During the design phase of the program, the Communications team with the ECSBU product manager invited a group of San Jose executive assistants to try the Cisco Unity system in a pilot environment. The objective of these sessions was to determine the specific communication and training requirements of this critical audience group. The team was also interested in the following outcomes:
- Understanding these users' voice-messaging habits
- Assessing whether the Cisco Unity voice-messaging system met these users' needs
- Validating the team's assumptions of the most commonly used voice-messaging features
- Prioritizing the feature gaps between the Octel and Cisco Unity systems
The executive assistants first were given a product demonstration and asked to complete an online survey about how they currently used voice mail. They then used a pilot Cisco Unity system for four weeks. At the end of the trial, one-on-one interviews were conducted to encourage the assistants to provide feedback on Cisco Unity features and functions relative to their needs as well as the needs of the executives they support. This focus group was considered an important barometer of opinion: few users rely on voice mail as heavily as executives and their assistants, and this target user group is in a good position to provide the feedback needed to optimize the product before a major global deployment.
In these sessions, executive assistants voiced a common concern about the degree of difficulty in learning the new system as well as how to train executives. To address these concerns, the Training team developed a three-hour training workshop specifically targeted for executive assistants to gain familiarity and comfort with the Cisco Unity system before the cutover.
In developing the deployment strategy, the Program team had decided a phased approach was the best way to reduce the chance of a large support spike from users unfamiliar with the new system interfaces, in particular, Desktop Messaging. However, there was still potential for an increase in support calls after each site cutover if end users were unsure how to enroll in or use the Cisco Unity system.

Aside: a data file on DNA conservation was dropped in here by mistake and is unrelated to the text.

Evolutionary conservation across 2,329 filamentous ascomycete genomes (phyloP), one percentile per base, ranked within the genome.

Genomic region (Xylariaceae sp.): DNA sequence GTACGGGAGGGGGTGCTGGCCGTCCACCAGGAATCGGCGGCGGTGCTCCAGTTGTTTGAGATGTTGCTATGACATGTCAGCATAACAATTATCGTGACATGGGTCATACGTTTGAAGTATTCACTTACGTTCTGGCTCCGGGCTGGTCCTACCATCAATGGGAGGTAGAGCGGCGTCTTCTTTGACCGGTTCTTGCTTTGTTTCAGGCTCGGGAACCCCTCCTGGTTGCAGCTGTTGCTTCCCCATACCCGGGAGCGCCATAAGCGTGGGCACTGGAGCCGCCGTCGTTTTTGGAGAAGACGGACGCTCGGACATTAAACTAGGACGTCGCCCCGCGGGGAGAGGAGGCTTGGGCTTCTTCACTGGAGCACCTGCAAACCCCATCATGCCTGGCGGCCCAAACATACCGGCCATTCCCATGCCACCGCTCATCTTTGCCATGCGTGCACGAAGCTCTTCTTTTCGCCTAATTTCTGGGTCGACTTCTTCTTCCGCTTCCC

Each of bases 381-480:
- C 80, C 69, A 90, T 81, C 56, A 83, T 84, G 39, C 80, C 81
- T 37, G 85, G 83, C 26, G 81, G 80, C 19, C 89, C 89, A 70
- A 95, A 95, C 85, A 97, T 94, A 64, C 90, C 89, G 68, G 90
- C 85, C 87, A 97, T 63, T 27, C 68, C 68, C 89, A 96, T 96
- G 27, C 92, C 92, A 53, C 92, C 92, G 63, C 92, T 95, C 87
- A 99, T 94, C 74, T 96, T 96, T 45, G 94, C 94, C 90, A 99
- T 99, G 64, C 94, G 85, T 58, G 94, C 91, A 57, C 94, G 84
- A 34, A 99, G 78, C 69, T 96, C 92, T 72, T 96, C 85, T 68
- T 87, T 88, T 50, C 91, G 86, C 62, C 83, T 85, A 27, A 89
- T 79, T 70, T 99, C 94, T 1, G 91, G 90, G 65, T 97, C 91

Although the learning curve would be temporary, the Program team expected some confusion and questions until end users had acclimated to the new voice-messaging system. To proactively mitigate these issues, the Training team calculated the top learning issues that could be addressed by the end-user training. For example, because Cisco was moving from two different Avaya Octel systems to a single Cisco Unity voice-messaging system, all employees would be required to learn a new voice-messaging conversation. This transition would be possibly more difficult for the power user who would be required to learn many more of the system functions, understand which functions were new or replaced, and remember the different key presses. The Training team addressed this issue by publishing quick reference cards with common key presses, by developing online training modules specifically for the power user, and by communicating all available training materials to users before, during, and after a site cutover.
As part of a siteâ€™s cutover process, it is important for users to enroll in the Cisco Unity system. During enrollment, a user accesses Cisco Unity from their computer to change the voice-messaging password, and then uses this new password to access the system and record their name. This step is important for several reasons: users have an opportunity to try the Cisco Unity system before the cutover, to gain familiarity with the user training and documentation, and to record their voice name.
In focus groups, power users identified the Name Confirmation feature as a critical function. When addressing messages, this feature provides the recorded voice name of the messageâ€™s intended recipient to the caller as confirmation that the message will be delivered to the correct person. Although this feature is part of Cisco Unity, its availability depends on message recipients recording their names during the Cisco Unity enrollment process; for the feature to be effective and meet the needs of power users, the majority of Cisco employees would need to do this during enrollment.
Simplified Enrollment Process